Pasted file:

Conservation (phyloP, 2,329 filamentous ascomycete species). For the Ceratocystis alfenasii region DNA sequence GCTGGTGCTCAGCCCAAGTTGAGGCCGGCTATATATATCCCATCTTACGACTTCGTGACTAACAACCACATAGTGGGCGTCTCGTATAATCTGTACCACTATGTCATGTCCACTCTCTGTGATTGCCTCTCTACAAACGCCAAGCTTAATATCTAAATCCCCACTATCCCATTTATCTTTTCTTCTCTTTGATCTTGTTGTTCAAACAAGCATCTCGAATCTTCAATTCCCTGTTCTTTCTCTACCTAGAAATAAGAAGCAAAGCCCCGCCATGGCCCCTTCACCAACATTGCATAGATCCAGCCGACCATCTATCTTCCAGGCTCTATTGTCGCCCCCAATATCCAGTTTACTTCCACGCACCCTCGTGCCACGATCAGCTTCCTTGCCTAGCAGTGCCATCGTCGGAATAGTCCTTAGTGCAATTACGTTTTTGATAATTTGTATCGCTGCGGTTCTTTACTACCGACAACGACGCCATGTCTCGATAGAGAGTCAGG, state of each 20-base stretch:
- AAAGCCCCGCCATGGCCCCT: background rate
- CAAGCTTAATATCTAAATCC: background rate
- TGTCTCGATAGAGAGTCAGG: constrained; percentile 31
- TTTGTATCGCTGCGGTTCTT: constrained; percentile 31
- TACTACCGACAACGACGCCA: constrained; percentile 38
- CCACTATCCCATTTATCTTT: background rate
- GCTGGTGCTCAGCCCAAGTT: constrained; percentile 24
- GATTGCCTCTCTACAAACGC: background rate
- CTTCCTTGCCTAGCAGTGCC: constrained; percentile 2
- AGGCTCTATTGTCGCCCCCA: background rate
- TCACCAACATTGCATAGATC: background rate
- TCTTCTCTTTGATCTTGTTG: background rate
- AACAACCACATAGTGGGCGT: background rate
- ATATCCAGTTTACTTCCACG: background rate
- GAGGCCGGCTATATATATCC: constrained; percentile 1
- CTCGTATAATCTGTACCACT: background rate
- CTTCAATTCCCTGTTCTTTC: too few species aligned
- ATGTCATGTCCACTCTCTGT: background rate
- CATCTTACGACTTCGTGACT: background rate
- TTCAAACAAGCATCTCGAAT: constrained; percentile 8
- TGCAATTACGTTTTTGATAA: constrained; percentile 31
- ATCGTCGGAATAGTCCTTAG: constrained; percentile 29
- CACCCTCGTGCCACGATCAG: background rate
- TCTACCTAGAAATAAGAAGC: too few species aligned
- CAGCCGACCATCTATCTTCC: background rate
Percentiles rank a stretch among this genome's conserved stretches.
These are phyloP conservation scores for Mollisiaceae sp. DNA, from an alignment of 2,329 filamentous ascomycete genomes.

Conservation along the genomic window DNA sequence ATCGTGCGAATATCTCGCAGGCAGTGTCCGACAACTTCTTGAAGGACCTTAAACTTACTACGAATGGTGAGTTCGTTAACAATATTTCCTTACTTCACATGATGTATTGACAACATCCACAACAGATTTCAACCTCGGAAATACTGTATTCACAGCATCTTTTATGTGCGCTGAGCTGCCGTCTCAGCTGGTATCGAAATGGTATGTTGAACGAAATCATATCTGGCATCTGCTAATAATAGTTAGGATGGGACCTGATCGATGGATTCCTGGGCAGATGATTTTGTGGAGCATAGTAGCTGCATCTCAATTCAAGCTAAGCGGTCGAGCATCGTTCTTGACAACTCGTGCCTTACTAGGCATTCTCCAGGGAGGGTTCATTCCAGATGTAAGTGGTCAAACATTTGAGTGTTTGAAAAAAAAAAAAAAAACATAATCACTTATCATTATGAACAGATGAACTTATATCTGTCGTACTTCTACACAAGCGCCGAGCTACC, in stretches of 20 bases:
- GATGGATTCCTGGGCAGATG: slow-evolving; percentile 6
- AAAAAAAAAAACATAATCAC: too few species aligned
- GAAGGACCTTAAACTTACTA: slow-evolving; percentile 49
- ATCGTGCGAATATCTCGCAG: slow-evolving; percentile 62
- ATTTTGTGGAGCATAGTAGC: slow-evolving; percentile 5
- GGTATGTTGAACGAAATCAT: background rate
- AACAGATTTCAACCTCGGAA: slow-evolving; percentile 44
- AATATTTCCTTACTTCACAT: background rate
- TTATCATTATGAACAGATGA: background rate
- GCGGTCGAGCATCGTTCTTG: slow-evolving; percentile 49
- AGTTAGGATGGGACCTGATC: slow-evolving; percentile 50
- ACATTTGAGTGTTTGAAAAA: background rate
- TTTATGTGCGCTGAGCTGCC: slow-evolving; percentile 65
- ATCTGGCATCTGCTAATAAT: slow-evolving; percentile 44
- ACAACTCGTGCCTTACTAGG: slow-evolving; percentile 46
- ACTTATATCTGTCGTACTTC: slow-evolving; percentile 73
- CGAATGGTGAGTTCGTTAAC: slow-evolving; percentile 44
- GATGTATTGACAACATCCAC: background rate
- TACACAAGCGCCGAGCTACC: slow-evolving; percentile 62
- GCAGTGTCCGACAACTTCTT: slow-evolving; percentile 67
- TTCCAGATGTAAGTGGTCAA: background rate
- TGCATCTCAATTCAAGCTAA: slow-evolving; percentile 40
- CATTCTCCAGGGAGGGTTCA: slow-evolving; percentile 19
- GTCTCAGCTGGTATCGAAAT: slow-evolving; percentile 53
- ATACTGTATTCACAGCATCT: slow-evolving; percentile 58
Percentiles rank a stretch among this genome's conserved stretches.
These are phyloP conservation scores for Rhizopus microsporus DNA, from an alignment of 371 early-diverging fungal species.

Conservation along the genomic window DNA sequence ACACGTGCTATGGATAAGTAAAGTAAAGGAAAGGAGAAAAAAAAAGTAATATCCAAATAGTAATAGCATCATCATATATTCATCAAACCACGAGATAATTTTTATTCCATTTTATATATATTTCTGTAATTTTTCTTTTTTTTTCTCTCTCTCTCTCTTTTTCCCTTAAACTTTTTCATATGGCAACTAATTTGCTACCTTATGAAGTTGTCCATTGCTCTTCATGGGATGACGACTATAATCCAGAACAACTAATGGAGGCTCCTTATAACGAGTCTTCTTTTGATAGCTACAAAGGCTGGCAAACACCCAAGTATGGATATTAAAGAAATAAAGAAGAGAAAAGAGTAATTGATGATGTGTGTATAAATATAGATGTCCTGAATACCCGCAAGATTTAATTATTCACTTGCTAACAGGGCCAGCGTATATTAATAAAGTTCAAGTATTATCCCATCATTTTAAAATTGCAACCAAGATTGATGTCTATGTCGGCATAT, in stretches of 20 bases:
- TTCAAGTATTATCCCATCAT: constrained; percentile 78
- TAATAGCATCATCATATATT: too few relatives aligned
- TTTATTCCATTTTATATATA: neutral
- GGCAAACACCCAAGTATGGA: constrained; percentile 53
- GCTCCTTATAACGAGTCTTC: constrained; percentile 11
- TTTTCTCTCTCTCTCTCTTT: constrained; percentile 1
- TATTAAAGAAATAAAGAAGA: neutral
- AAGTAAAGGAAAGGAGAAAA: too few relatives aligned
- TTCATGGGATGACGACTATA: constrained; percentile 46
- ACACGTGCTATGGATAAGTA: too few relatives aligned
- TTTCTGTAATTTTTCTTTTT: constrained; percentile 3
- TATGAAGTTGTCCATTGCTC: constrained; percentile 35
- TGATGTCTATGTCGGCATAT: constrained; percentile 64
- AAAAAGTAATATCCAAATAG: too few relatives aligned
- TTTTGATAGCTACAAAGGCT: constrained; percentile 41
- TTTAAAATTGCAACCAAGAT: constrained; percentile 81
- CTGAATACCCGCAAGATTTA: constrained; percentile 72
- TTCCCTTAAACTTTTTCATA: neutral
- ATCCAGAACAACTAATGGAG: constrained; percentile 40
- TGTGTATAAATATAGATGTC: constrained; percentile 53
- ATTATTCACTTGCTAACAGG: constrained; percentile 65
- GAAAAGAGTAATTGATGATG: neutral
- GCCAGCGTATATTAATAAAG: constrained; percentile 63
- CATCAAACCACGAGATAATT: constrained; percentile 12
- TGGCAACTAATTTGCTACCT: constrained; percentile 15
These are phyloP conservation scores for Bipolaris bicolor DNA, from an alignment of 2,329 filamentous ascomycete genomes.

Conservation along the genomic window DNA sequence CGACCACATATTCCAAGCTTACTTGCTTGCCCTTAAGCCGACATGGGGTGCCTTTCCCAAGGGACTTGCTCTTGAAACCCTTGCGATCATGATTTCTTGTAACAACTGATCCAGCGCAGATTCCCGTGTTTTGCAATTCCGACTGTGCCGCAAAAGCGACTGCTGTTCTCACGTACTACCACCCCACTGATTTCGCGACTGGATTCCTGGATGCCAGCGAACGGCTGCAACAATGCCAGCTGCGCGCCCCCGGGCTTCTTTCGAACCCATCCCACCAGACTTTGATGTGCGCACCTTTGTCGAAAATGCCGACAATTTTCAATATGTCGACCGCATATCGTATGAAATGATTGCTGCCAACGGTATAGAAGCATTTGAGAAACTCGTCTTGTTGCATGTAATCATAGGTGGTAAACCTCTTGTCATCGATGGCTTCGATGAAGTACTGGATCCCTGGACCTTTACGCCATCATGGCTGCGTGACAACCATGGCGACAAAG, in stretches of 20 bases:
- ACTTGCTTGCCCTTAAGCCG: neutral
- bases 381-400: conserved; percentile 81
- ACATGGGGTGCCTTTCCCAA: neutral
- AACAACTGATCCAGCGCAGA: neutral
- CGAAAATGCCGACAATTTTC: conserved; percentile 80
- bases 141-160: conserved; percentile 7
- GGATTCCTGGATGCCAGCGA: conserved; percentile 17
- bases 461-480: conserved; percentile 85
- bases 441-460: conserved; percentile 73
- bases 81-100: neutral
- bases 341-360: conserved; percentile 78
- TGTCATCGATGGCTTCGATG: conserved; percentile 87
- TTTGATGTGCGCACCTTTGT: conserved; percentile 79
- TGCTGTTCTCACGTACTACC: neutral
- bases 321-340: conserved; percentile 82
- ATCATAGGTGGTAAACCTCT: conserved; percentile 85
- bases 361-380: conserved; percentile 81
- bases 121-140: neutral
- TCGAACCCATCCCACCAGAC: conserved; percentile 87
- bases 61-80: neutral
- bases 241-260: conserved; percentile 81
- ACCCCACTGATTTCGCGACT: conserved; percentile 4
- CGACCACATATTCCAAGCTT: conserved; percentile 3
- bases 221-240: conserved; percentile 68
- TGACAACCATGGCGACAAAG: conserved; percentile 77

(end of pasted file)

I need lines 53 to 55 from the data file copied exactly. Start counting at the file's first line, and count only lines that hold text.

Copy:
- GTCTCAGCTGGTATCGAAAT: slow-evolving; percentile 53
- ATACTGTATTCACAGCATCT: slow-evolving; percentile 58
Percentiles rank a stretch among this genome's conserved stretches.